Housing construction plunged by more than a third in the Toledo area last year as builders nationwide suffered through the worst drought since the U.S. Commerce Department began keeping records during the Eisenhower administration.
"It's tough," said contractor Dan Bollin, who is president of the Home Builders Association of Greater Toledo Inc. "We could use a little relief."
Nationally, housing starts slipped in December to an annualized rate of 550,000, which was the lowest level since the onset of recordkeeping in 1959, Commerce Department officials said in a report yesterday.
In the Toledo area, where plant closings and job cuts in the auto industry have been especially severe, residential construction slumped as much as 53 percent, according to figures provided by local government officials and the Home Builders Association.
"This has got to be one of the worst years," said Mike Rudley chief building official in Wood County, where the number of houses sprouting out of the ground in 2008 dropped 35 percent to 177.
In Lucas County, including Toledo and suburbs such as Sylvania, Monclova, and Springfield townships, starts slipped 34 percent to 294.
The biggest drop, however, was across the Michigan border in Bedford Township, where home construction declined by 53 percent to 37. That was the lowest number of starts since 1982, according to township officials.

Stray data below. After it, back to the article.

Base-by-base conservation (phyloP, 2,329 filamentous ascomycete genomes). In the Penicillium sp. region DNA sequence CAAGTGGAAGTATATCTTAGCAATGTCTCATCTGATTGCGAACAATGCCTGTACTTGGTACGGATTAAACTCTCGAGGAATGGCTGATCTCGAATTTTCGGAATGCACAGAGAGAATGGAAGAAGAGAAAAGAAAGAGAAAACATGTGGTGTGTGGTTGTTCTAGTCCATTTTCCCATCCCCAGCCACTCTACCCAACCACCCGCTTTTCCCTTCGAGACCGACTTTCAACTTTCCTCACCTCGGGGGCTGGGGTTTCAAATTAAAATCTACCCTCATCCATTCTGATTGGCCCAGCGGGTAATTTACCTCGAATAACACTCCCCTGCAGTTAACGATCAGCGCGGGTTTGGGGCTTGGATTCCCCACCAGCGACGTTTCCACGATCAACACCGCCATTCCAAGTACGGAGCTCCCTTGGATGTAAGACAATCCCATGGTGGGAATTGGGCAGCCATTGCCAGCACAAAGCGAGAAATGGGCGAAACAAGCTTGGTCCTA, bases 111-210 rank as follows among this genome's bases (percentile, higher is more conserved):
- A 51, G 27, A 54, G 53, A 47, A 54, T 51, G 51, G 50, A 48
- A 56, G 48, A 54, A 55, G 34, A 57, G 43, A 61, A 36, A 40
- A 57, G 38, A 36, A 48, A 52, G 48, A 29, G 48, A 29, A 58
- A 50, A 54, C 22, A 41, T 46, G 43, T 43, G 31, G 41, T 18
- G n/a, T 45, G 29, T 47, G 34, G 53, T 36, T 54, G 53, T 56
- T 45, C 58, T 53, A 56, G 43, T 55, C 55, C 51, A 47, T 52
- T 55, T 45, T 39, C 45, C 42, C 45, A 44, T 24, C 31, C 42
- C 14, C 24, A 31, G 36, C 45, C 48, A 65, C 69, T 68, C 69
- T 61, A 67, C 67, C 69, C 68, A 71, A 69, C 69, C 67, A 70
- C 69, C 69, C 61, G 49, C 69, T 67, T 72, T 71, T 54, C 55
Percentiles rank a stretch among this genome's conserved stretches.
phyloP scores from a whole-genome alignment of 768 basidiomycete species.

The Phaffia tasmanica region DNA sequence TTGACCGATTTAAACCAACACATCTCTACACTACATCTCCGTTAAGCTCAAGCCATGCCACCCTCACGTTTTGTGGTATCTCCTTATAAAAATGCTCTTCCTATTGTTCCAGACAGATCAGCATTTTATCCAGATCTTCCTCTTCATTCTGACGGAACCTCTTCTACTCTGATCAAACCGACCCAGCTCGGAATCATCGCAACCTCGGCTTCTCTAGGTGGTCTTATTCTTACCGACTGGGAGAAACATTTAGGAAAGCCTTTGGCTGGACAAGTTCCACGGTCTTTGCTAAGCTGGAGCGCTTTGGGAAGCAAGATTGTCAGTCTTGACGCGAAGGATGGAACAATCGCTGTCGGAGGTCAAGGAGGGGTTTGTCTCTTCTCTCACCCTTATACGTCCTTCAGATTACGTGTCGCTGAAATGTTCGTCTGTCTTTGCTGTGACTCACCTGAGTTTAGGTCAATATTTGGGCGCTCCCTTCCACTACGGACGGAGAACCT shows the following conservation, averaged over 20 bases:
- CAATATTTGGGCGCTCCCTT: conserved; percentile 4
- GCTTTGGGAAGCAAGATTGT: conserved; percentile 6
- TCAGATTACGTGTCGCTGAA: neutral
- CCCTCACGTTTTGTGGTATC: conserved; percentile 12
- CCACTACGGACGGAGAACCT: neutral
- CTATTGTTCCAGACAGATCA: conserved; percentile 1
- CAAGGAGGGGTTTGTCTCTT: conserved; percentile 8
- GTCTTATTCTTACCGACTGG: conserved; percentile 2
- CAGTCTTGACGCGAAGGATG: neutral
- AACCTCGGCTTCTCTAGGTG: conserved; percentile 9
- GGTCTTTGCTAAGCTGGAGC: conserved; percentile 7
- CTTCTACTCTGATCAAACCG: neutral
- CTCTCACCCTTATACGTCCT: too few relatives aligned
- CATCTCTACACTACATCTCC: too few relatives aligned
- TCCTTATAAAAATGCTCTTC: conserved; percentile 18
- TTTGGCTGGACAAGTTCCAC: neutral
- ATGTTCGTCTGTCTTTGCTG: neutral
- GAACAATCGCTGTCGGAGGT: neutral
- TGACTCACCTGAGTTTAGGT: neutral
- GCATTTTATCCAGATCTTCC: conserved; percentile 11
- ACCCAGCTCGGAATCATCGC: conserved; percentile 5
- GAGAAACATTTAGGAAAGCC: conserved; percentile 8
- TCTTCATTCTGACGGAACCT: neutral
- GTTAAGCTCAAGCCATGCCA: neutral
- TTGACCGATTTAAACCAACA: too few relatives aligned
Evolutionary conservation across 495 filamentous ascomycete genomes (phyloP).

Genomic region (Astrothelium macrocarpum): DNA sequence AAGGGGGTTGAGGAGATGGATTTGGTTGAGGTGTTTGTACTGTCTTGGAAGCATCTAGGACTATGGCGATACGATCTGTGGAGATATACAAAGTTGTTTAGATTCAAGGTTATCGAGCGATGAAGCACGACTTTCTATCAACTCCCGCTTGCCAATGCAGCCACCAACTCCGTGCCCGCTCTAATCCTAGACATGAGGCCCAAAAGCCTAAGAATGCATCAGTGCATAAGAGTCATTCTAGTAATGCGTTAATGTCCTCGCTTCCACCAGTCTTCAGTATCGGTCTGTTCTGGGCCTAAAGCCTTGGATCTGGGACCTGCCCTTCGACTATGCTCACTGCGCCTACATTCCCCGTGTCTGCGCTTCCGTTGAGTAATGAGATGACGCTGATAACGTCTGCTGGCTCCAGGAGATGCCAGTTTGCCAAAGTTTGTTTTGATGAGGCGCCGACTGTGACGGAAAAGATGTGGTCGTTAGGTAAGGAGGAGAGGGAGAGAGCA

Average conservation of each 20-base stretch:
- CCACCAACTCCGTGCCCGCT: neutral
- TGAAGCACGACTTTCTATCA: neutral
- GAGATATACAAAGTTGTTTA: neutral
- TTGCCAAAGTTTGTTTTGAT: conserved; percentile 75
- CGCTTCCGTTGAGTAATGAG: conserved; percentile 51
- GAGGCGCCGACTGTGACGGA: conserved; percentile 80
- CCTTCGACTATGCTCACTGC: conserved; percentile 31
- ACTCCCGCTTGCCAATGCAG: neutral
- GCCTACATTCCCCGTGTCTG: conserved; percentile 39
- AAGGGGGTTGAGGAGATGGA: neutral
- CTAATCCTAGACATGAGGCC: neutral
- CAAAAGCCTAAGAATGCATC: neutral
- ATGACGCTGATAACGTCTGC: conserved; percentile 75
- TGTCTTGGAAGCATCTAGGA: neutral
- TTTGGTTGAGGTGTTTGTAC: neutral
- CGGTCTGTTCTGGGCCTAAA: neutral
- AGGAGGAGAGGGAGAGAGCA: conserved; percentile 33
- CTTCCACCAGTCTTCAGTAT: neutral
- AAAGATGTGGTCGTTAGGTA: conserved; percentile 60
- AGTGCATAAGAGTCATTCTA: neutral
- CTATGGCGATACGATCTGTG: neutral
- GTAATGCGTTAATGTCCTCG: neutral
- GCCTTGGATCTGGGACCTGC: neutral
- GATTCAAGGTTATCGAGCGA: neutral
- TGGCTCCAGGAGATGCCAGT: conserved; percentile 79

Construction last year in the Monroe County community was a fraction of this decade's peak of 239 in 2004.
Nationwide, housing starts slipped 33 percent to 905,300 from 1.3 million in 2007. The lower annualized number shows how many houses would have been built across the country if the severely depressed December levels had existed through 2008.
U.S. builders responded by slashing prices, industry analysts said.
In metro Toledo, the decline can be seen in the reduced membership roster of the Home Builders Association. Twenty of the organization's 136 builder-members either stopped paying dues or exited the business over the past year.
"We hope that has bottomed out," said Tony Plath, executive vice president. "We may lose a few through 2009, but we think we're at the end of it.
Consumer confidence and job loss are at the root of the problem locally, organization officials said.
"The buying public is very nervous about the economy," Mr. Plath continued. "Everybody is hunkered down and afraid to build."
Officials of the organization hope the mood of the country will improve with the inauguration of President Obama, who has promised to use up to $100 billion in financial-rescue funds to reduce the mortgage crisis.
An economist at Moody's Economy.com has predicted weak demand and excess supply will keep construction of new homes down until 2011.
The president of the Toledo Home Builders Association hopes conditions improve sooner. "We've lost members and a lot of subcontractors and suppliers are struggling now," said Mr. Bollin, president of Eagle Creek Builders, Toledo.
"It always gets worse in the winter," he added. "It's hard to see if anything is going to move yet. Time will tell in the next couple months."
Bloomberg News Service contributed to this report.
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